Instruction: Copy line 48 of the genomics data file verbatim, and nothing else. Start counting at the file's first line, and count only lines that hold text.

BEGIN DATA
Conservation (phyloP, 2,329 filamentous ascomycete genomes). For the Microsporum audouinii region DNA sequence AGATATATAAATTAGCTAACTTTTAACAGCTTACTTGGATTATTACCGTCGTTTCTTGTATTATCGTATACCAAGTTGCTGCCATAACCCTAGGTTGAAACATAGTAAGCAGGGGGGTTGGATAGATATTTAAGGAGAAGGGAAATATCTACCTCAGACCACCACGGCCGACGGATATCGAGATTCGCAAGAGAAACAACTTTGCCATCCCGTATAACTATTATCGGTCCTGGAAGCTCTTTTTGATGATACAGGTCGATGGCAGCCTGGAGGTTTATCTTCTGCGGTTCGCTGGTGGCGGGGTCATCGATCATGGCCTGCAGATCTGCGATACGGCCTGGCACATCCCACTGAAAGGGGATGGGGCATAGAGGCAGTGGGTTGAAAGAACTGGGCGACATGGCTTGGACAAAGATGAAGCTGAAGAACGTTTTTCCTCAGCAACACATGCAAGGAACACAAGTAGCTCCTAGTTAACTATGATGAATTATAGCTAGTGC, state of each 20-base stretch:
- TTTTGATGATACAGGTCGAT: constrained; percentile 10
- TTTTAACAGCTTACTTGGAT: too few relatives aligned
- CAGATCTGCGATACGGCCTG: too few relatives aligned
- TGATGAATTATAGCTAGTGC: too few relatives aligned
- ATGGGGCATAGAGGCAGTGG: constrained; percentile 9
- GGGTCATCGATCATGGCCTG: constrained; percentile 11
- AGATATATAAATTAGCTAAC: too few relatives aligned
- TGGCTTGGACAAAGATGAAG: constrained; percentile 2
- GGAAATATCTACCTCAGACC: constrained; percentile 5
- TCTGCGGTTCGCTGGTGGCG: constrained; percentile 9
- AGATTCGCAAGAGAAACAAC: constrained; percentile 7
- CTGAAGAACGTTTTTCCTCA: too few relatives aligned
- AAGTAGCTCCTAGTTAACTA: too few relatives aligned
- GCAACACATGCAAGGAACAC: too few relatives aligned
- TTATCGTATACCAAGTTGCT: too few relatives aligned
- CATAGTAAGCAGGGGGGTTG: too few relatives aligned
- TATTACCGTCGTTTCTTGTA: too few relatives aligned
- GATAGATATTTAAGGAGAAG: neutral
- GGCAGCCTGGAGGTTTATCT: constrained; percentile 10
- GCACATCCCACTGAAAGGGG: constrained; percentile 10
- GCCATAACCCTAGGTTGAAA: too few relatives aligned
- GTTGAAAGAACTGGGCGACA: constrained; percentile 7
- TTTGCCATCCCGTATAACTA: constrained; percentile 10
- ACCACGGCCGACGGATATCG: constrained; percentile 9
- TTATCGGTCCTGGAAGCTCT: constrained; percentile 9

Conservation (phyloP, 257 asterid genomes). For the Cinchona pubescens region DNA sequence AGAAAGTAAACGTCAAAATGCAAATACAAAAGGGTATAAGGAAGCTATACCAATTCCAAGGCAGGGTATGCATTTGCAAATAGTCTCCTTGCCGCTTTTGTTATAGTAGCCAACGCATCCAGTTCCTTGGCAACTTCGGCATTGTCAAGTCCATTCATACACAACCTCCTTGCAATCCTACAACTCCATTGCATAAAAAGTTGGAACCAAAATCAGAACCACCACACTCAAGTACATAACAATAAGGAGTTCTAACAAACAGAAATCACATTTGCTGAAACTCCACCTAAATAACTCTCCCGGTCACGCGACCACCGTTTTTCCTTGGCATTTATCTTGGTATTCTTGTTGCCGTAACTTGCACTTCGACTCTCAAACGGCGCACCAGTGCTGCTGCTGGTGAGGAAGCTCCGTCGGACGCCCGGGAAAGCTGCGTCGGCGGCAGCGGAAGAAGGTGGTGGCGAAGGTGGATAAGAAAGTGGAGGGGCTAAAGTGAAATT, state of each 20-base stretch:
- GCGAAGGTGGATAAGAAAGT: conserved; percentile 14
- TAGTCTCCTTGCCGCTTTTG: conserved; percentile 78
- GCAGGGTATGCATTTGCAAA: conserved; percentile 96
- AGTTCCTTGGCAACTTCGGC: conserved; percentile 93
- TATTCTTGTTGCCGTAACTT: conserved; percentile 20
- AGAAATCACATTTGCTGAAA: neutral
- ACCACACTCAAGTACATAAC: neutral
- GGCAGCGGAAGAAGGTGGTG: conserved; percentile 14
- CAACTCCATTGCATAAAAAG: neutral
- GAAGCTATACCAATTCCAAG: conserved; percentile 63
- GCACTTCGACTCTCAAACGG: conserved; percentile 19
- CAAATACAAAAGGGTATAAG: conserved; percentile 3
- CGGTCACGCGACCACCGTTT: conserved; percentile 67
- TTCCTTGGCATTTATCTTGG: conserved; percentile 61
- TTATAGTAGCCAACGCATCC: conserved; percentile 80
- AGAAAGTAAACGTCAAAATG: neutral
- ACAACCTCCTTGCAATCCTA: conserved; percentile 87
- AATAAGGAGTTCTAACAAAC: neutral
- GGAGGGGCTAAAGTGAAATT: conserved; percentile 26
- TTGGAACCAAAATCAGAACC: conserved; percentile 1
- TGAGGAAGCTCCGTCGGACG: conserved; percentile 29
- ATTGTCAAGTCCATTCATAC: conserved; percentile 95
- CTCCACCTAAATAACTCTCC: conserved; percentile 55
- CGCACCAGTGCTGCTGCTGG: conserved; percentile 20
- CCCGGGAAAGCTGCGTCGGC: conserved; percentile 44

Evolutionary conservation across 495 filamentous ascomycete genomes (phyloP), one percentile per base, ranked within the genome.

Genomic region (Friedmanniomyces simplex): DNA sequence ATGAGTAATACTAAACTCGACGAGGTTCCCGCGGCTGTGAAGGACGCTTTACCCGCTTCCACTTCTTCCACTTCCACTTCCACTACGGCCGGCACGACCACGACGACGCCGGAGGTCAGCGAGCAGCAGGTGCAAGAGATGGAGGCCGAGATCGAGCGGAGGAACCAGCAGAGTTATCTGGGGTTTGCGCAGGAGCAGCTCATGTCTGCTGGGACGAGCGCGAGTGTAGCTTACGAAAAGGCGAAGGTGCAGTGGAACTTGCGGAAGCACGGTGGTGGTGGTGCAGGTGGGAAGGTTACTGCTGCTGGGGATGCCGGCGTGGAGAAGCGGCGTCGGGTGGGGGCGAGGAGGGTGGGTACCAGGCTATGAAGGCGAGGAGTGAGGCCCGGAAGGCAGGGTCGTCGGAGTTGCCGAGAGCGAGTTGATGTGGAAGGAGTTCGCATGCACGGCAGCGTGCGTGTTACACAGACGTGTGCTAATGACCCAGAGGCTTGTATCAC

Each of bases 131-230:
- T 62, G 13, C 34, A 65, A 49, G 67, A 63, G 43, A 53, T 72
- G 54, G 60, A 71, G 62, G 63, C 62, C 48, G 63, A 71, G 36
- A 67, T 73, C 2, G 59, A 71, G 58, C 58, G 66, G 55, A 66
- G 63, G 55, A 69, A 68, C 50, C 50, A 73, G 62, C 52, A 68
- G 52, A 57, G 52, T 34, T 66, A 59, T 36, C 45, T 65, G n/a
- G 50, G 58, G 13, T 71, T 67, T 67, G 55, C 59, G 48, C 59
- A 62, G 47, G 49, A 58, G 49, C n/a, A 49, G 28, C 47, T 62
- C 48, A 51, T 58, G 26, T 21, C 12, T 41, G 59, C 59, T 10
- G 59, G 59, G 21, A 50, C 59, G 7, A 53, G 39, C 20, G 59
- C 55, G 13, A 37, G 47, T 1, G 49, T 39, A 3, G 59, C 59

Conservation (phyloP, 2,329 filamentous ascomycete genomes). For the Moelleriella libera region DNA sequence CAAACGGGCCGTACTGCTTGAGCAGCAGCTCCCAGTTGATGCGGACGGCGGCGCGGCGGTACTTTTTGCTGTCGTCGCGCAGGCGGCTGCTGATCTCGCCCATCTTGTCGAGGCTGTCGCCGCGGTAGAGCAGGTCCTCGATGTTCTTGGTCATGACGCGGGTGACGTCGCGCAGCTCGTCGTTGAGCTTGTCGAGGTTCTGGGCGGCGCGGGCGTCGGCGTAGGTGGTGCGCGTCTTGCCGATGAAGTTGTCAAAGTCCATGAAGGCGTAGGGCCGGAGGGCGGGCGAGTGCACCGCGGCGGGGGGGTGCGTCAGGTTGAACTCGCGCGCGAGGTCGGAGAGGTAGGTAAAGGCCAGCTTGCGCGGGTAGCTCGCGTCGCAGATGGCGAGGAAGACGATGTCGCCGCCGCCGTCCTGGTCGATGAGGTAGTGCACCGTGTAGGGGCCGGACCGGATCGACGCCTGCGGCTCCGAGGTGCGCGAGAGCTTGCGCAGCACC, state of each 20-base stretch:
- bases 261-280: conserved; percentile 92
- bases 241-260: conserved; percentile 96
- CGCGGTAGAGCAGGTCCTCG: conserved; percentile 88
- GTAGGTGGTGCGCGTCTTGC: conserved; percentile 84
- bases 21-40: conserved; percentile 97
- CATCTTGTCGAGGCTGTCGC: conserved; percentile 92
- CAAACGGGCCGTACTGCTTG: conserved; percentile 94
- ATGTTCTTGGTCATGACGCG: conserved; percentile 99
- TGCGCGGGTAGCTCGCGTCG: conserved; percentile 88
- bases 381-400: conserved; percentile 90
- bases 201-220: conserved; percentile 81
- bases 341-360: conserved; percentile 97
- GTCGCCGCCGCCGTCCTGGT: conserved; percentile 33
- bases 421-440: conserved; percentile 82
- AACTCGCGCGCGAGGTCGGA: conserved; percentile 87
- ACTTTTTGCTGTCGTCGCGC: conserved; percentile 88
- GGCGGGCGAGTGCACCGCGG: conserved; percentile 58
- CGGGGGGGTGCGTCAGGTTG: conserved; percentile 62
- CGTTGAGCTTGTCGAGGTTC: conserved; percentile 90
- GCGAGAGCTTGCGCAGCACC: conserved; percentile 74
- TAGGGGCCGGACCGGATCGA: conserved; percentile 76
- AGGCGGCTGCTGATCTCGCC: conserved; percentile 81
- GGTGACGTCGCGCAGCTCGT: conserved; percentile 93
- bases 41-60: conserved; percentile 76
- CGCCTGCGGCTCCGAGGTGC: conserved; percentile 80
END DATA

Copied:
- TGAGGAAGCTCCGTCGGACG: conserved; percentile 29